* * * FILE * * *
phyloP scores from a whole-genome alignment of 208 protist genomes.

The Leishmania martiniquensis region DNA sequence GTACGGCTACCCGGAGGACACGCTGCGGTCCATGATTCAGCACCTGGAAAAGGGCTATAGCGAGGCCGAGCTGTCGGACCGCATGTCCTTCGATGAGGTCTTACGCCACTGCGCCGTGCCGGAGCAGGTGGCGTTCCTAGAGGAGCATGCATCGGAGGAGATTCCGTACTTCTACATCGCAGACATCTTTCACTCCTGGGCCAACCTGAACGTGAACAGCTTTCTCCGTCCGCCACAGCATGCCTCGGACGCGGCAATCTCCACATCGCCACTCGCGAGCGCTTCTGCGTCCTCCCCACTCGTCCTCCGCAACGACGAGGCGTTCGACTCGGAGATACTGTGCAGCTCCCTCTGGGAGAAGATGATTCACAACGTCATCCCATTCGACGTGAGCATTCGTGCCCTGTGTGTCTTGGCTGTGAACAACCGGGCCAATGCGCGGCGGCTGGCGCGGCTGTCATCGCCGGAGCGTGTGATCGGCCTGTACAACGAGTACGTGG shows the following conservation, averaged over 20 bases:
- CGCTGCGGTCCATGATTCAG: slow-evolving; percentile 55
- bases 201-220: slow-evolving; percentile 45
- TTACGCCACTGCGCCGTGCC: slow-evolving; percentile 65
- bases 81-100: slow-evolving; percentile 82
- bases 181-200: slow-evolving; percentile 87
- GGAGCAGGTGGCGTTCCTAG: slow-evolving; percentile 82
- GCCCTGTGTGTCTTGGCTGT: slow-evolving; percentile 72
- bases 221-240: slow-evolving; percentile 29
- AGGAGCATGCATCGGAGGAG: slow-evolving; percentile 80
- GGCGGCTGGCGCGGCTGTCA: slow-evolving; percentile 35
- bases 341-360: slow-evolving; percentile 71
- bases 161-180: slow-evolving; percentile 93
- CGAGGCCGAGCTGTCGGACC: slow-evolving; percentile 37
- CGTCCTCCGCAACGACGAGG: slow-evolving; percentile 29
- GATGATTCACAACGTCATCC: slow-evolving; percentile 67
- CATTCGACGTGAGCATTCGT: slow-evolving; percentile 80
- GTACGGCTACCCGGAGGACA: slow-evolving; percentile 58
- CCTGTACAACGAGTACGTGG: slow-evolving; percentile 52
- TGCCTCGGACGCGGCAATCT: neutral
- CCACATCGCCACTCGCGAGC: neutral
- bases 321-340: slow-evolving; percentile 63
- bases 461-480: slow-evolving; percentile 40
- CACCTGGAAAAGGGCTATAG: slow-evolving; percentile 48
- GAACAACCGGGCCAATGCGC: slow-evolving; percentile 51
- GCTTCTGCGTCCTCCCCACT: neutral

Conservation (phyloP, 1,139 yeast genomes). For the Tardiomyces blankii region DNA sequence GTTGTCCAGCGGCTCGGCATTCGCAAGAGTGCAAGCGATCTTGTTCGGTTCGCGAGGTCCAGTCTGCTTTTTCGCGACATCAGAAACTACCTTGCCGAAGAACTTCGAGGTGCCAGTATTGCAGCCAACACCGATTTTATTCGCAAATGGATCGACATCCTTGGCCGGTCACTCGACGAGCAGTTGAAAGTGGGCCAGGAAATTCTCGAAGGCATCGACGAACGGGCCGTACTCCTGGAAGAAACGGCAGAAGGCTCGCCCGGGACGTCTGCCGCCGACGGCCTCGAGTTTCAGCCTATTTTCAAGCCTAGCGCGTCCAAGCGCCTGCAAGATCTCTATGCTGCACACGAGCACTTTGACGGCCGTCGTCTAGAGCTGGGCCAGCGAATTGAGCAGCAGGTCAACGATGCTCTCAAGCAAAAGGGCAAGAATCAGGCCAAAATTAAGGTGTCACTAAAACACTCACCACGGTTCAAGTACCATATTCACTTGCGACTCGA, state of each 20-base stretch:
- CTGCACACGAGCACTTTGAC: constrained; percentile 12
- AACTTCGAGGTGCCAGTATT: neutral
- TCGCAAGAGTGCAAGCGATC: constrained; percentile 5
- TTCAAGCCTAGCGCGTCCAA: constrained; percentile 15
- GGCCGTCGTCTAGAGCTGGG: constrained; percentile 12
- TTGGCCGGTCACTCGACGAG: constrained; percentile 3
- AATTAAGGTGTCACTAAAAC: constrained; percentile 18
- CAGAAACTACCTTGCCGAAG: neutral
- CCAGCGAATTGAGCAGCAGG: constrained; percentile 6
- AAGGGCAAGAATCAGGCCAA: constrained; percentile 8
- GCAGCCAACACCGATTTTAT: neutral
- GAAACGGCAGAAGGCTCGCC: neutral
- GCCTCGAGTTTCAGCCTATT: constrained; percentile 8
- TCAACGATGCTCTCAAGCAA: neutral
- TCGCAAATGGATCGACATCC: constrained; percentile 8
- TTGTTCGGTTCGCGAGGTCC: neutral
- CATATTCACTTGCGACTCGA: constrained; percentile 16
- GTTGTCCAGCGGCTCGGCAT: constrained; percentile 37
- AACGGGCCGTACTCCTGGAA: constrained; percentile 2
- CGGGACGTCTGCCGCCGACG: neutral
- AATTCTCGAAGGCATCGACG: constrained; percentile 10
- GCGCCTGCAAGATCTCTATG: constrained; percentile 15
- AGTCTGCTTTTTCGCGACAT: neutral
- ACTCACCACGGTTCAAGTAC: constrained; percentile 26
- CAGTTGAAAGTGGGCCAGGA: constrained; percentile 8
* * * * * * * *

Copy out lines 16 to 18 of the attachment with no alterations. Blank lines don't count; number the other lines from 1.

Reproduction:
- CGTCCTCCGCAACGACGAGG: slow-evolving; percentile 29
- GATGATTCACAACGTCATCC: slow-evolving; percentile 67
- CATTCGACGTGAGCATTCGT: slow-evolving; percentile 80